Sunday, September 6, 2015

Why I Quit Teaching (For Now)

(two of my former students and graduates of Broadway Academy)

I just read a piece in the Washington Post by a private school teacher who was simply burned out.  This whole genre of "Why I quit Teaching" articles is often dramatic and has been done to death: We know education is a crazy, uphill battle; and teachers piling on with their sob stories isn't necessarily helpful in terms of fixing our fundamental problems.

But Jan Sidebotham's piece is straight forward and refreshing, stating simply, "This is what you guys think we teachers do - and this is what we actually do." Her piece prompted me to finally write my own reasons for exiting the profession, and choosing to reengage corporate America:

My students would not sit down.

Teaching in this charter school was like teaching in a stereotypical movie about urban schools. It was nuts. 

Now, I'm always up for a fight ... I'm up for a daily fight, actually; so, this wasn't the problem.

My students just would not sit down.

There were very rare occasions when you could get them to settle in, maybe, when the principal was in the room threatening everyone with expulsion. But the second he left they'd erupt, seething with resentment and anger. 

And when I corralled all of my energy, talents and creativity into a lesson - and added some incentives (or threats) of my own ... the kids would do some work for short stretches of time. Maybe 10 minutes, before some wheel fell off and the bus inevitably tipped over.

Cleveland cops (always present in the building) could not quiet a class.  They'd tell the kids to be quiet while they spoke, and that was accepted as a challenge. Suddenly these hardened officers in bullet proof vests had 30-plus kids all jumping to their feet, shouting at them.  We joked that it would literally take the National Guard to get the entire school under control at any given moment. 

Don't misunderstand: This overall situation was far from all bad. I loved my kids, and they loved me back. We had a special connection and an understanding. 

Because my kids liked me, they actually behaved better for me than for their other teachers. I brought some of them to my home, prompting one kid to say, "Mr. Bank, we've never had anything like this before."  "What do you mean?" I asked.  "A teacher who cared," was his answer.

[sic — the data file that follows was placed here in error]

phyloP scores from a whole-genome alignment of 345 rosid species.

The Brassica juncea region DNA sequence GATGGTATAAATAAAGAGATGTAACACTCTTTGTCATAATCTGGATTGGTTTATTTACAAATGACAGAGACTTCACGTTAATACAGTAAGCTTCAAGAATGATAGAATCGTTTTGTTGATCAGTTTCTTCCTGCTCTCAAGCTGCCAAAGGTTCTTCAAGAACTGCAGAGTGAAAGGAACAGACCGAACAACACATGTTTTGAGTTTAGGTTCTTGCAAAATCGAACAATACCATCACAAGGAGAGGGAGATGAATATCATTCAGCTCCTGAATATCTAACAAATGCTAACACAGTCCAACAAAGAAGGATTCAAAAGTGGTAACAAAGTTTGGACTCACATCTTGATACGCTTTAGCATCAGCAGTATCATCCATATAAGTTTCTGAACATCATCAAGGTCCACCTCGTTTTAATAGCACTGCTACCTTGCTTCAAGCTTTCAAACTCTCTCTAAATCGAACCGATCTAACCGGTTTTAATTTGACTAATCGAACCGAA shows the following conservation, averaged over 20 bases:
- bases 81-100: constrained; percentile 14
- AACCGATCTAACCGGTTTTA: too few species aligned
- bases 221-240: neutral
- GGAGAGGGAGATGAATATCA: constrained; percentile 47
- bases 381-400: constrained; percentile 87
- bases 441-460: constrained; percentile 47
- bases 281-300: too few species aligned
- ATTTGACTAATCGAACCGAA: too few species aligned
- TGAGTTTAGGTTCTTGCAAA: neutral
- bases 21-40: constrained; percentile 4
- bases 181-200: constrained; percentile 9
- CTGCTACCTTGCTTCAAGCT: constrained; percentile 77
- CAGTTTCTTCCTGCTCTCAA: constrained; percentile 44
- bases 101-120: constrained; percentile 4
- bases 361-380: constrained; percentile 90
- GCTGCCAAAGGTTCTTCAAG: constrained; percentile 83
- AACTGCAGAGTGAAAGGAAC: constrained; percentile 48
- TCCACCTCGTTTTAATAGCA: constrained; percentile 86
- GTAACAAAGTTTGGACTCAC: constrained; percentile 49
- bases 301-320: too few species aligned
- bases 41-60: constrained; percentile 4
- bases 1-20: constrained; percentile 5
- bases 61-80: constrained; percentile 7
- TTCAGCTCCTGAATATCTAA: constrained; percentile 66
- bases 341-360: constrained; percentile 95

But the fact remained: The basic concept of sitting down and doing work was absolutely foreign to these eighth graders. The seventh graders were better; but, the eighth graders had a full decade of Lord of the Flies behavior under their belts, and that's hard to reverse. 

And I had them for three-hour blocks at a time.  

I'd have the seventh graders for the morning, then the eighth graders for the afternoon as I traded off with my partner teacher (a first year guy with an incredible amount of grit). I did English, he did Math. We estimated that, on a good day, we got in somewhere between 15 and 45 minutes of instruction - and the rest of the time was utter shenanigans.

Mostly, they ran around the room - around the tables, on top of tables, smashing through the tables - chasing each other and play fighting until an actual fight broke out. Which was an inevitable, at-least weekly occurrence.  You could just about set your watch by their fights.

These were tough kids. They thought nothing of jumping each other in between classes, then sitting down as if nothing had happened.  I actually gave some self-defense tips to one of my eighth grade boys, and he put them to use the very next day when he was walking home. Some kids questioned his "set," and didn't like his answer.  Translation: He walked a street over, away from the safety of his own block. 

I was proud of my student for not only surviving the assault, but for turning the tables and besting his attacker. I taught my students the difference between thinking you are tough, and knowing you are trained. 

I just couldn't quite make them see the connection between disciplined class work now, and rewards to come later. That corner was too much to see around. They had enough trouble navigating the dangerous physical corners as they walked home from school. 

I don't know if I'll be back in the classroom; most likely if I do return to education, it will be on the administrative side. I love my job as a corporate trainer; but, life has taught me to expect the unexpected, and I willingly go where I am called, and where I am led.  We shall see. 

In the meantime some advice for my students:  Hey J.J. and T ...?  Guys?  I think about you and your classmates a lot.  You will always have a place in my heart. 

Here's some advice for the next time around: 

Just sit down.